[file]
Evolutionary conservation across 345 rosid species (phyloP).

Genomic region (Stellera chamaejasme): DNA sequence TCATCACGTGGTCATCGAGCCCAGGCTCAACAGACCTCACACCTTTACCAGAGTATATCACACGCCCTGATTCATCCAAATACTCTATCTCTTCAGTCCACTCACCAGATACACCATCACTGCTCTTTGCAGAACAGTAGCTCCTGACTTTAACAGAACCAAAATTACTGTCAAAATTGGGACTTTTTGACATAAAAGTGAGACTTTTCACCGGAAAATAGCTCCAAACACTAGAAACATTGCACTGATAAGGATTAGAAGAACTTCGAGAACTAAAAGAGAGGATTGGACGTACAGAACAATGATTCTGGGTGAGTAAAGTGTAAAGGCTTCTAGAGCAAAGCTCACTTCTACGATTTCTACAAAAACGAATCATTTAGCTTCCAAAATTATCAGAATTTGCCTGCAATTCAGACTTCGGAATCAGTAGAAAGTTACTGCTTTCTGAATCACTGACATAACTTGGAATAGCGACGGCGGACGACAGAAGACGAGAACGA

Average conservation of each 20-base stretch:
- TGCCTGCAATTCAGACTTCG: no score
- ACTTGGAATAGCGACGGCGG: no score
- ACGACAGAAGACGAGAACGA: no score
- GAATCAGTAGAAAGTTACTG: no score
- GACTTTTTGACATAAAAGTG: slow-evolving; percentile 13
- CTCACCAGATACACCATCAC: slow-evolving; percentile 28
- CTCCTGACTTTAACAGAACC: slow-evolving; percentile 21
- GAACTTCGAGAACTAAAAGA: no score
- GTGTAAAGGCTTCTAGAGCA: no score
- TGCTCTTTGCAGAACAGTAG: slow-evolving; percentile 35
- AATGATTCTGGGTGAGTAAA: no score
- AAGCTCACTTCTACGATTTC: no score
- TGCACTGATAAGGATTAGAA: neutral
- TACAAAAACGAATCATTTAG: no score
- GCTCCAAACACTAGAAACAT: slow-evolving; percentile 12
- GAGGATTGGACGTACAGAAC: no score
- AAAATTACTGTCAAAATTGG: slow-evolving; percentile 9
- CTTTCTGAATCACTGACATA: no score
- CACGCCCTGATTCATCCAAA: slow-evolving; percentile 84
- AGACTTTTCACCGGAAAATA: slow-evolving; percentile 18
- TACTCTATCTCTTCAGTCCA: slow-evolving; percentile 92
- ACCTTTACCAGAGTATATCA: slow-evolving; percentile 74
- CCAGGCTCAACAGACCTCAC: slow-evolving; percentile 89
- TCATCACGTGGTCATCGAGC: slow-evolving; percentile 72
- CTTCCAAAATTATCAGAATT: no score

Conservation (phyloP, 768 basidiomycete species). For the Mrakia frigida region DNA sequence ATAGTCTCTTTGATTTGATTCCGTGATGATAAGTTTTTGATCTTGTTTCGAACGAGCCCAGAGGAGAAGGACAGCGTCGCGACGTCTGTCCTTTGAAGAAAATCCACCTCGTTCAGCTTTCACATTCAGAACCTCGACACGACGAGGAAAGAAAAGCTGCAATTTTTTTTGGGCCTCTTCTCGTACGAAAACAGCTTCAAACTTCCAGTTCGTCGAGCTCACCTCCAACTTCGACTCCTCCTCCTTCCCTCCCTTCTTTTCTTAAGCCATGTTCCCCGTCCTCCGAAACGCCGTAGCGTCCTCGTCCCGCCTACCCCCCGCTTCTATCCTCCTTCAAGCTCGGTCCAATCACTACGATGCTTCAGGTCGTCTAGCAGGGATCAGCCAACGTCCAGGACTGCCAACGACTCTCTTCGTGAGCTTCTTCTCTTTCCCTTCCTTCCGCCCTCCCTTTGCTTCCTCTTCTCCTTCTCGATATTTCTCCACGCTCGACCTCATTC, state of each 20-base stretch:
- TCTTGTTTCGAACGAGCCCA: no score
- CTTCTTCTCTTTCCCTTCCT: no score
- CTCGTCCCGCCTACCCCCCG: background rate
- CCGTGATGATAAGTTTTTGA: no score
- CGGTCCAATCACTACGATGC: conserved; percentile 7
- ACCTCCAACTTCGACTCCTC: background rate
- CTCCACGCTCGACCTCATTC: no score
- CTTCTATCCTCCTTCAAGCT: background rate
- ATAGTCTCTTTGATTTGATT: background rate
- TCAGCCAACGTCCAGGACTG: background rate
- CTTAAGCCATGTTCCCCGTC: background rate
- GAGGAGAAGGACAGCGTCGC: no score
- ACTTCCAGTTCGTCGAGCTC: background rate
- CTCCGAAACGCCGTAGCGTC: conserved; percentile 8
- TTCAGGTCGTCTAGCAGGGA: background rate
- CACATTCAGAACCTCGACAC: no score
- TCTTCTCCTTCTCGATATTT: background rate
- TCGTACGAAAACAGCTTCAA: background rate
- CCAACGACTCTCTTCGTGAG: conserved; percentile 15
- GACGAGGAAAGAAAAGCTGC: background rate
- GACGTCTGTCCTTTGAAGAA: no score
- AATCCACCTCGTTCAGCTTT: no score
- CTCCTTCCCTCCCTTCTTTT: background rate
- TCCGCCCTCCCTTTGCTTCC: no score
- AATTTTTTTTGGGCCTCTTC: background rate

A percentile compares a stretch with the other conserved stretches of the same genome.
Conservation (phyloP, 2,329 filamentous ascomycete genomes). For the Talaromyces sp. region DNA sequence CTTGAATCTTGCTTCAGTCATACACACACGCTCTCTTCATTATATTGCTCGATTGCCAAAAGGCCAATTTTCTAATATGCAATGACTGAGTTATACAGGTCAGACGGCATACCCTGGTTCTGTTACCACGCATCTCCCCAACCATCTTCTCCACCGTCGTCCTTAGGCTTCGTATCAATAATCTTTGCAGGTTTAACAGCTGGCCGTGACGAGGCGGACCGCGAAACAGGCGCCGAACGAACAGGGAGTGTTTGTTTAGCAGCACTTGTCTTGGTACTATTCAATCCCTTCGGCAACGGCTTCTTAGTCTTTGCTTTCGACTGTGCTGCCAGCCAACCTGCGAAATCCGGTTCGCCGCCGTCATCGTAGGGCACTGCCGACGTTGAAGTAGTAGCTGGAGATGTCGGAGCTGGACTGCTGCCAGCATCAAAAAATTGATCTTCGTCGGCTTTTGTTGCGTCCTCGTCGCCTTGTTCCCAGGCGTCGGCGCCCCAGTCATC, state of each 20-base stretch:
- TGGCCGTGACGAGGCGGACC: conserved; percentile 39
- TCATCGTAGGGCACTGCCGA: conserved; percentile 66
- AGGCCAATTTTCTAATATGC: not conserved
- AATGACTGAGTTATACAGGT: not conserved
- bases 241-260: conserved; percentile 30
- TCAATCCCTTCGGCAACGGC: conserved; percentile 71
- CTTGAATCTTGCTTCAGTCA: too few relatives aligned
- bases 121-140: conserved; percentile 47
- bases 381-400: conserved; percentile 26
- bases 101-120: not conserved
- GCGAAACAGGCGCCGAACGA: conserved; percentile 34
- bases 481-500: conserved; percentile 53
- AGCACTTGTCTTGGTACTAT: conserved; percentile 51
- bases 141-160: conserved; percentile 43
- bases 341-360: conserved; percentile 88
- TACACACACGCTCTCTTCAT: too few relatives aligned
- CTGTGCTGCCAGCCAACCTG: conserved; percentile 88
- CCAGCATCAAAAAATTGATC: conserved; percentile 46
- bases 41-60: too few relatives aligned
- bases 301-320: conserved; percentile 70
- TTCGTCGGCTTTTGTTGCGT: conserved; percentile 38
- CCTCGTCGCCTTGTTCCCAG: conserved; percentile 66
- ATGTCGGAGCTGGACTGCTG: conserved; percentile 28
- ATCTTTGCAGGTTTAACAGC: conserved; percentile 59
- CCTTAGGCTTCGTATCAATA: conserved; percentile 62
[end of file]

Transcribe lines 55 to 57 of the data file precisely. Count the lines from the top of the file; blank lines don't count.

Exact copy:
A percentile compares a stretch with the other conserved stretches of the same genome.
Conservation (phyloP, 2,329 filamentous ascomycete genomes). For the Talaromyces sp. region DNA sequence CTTGAATCTTGCTTCAGTCATACACACACGCTCTCTTCATTATATTGCTCGATTGCCAAAAGGCCAATTTTCTAATATGCAATGACTGAGTTATACAGGTCAGACGGCATACCCTGGTTCTGTTACCACGCATCTCCCCAACCATCTTCTCCACCGTCGTCCTTAGGCTTCGTATCAATAATCTTTGCAGGTTTAACAGCTGGCCGTGACGAGGCGGACCGCGAAACAGGCGCCGAACGAACAGGGAGTGTTTGTTTAGCAGCACTTGTCTTGGTACTATTCAATCCCTTCGGCAACGGCTTCTTAGTCTTTGCTTTCGACTGTGCTGCCAGCCAACCTGCGAAATCCGGTTCGCCGCCGTCATCGTAGGGCACTGCCGACGTTGAAGTAGTAGCTGGAGATGTCGGAGCTGGACTGCTGCCAGCATCAAAAAATTGATCTTCGTCGGCTTTTGTTGCGTCCTCGTCGCCTTGTTCCCAGGCGTCGGCGCCCCAGTCATC, state of each 20-base stretch:
- TGGCCGTGACGAGGCGGACC: conserved; percentile 39